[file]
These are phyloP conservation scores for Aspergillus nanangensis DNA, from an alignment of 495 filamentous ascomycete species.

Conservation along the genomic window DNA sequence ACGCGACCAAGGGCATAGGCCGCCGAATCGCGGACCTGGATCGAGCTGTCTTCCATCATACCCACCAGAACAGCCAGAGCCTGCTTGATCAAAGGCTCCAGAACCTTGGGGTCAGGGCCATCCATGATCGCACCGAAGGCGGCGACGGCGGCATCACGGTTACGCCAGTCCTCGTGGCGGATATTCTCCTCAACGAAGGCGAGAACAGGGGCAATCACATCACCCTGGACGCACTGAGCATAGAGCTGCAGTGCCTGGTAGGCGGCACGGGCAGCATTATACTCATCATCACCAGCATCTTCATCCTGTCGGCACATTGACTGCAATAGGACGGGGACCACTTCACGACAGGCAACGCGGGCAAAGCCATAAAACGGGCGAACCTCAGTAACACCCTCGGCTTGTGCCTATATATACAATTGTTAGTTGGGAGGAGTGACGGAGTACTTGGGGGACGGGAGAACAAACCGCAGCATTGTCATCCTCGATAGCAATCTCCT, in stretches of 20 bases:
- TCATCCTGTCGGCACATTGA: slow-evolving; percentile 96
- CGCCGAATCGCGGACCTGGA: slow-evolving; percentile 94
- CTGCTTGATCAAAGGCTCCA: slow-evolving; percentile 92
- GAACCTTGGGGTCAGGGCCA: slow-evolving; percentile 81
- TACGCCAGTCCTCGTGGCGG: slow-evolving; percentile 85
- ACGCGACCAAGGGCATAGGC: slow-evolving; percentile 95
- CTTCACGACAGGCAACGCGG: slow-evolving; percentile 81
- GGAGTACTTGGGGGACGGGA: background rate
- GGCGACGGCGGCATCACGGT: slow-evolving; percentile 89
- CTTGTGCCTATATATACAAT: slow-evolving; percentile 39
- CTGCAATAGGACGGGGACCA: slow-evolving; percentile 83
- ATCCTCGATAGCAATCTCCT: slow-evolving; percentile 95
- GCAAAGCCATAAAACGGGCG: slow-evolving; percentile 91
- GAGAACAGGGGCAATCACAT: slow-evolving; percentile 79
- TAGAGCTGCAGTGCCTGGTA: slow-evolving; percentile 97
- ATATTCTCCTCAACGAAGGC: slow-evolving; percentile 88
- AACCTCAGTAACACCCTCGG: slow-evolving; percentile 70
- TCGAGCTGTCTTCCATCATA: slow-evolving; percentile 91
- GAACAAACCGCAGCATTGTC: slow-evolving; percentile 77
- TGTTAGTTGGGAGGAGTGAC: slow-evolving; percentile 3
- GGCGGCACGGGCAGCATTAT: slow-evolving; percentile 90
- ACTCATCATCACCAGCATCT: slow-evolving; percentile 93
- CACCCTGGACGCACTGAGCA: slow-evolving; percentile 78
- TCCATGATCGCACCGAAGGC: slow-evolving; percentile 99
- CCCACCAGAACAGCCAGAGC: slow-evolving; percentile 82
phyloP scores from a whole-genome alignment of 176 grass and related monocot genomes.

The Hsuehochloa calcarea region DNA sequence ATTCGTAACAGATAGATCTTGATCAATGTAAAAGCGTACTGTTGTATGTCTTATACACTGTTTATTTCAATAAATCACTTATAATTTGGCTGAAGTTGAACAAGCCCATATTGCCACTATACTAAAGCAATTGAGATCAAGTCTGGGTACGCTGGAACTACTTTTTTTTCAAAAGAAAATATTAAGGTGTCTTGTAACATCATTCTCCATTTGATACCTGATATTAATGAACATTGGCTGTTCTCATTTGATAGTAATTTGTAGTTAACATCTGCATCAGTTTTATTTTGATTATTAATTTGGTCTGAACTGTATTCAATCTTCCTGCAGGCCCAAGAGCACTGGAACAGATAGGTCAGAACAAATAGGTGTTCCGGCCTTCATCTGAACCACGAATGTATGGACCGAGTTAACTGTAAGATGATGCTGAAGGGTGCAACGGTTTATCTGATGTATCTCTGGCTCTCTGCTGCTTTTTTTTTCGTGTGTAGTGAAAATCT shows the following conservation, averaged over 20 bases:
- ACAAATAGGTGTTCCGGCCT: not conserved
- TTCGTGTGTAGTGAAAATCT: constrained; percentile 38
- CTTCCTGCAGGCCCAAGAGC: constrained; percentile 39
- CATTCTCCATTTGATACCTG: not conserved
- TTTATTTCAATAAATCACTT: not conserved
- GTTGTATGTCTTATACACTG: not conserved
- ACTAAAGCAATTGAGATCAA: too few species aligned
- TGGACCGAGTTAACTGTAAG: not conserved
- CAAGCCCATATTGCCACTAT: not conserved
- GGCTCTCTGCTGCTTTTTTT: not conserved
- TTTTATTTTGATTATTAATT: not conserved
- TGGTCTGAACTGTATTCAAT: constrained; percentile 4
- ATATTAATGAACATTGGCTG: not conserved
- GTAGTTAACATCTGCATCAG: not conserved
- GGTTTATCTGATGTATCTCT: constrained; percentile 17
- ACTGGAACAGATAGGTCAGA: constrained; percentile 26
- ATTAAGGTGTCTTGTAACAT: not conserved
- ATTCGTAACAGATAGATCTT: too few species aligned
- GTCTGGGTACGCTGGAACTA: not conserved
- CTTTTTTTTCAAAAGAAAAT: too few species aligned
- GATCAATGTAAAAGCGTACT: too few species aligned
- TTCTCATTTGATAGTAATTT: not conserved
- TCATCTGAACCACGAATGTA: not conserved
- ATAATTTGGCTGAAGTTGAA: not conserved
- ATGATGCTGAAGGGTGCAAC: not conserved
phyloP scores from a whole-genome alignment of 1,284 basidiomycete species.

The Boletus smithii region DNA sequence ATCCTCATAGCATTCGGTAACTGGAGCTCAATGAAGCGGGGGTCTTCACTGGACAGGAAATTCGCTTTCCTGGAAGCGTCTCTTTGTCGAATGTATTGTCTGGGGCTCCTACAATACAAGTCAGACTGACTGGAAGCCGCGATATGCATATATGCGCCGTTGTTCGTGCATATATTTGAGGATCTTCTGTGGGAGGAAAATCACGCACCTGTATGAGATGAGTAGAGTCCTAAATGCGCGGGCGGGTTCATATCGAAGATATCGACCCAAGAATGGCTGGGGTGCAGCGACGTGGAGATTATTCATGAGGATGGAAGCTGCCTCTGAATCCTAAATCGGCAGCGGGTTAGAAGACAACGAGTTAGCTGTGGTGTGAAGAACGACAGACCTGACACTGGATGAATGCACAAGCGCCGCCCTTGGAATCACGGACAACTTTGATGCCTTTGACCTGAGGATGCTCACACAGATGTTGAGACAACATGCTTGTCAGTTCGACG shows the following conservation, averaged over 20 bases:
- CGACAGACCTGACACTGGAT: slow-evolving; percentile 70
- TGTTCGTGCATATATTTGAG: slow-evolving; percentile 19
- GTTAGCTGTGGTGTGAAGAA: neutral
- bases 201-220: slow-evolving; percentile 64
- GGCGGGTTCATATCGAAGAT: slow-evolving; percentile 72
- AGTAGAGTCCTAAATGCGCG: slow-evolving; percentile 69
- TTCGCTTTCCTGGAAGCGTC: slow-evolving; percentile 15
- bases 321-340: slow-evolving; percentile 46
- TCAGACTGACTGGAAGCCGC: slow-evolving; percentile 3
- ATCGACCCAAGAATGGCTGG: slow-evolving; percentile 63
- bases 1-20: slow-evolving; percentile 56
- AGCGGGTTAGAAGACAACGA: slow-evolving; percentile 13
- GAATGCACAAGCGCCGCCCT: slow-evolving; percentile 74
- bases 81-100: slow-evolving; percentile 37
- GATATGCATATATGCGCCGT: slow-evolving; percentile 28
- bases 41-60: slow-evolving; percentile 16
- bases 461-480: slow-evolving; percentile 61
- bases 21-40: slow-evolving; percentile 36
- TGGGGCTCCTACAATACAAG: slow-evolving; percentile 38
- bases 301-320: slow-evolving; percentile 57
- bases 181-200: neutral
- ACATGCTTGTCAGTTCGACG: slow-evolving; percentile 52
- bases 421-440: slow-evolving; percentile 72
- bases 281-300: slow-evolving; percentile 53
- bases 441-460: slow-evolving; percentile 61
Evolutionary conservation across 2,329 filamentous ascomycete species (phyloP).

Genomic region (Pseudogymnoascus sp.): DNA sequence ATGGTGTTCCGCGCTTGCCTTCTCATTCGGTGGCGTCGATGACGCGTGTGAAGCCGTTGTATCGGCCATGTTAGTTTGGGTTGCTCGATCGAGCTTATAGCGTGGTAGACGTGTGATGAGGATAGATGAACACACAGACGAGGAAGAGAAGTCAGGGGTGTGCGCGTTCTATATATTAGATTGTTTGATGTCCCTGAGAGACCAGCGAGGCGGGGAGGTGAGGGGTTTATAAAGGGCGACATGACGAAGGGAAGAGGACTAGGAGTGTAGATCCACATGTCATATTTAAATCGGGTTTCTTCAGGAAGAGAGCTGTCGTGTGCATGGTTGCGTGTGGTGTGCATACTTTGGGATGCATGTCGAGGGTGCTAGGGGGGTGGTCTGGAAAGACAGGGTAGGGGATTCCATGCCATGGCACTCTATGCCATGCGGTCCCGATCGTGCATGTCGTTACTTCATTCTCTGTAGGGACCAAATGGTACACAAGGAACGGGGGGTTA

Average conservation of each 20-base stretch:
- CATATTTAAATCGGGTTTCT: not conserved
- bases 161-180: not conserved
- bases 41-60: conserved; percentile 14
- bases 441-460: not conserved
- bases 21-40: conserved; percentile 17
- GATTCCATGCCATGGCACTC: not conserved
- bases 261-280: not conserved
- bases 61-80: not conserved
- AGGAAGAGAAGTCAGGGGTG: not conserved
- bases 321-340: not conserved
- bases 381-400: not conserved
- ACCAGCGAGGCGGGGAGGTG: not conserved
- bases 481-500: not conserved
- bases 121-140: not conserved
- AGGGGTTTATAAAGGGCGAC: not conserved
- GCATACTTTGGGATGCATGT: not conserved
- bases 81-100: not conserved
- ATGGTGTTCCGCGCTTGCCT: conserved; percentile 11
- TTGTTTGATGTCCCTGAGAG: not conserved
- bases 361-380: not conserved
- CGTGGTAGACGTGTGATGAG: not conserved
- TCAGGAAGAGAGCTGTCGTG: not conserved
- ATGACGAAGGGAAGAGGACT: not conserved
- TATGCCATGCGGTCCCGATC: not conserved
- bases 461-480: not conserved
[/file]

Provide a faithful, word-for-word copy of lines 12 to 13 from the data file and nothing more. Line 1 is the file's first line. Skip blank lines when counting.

- CTTGTGCCTATATATACAAT: slow-evolving; percentile 39
- CTGCAATAGGACGGGGACCA: slow-evolving; percentile 83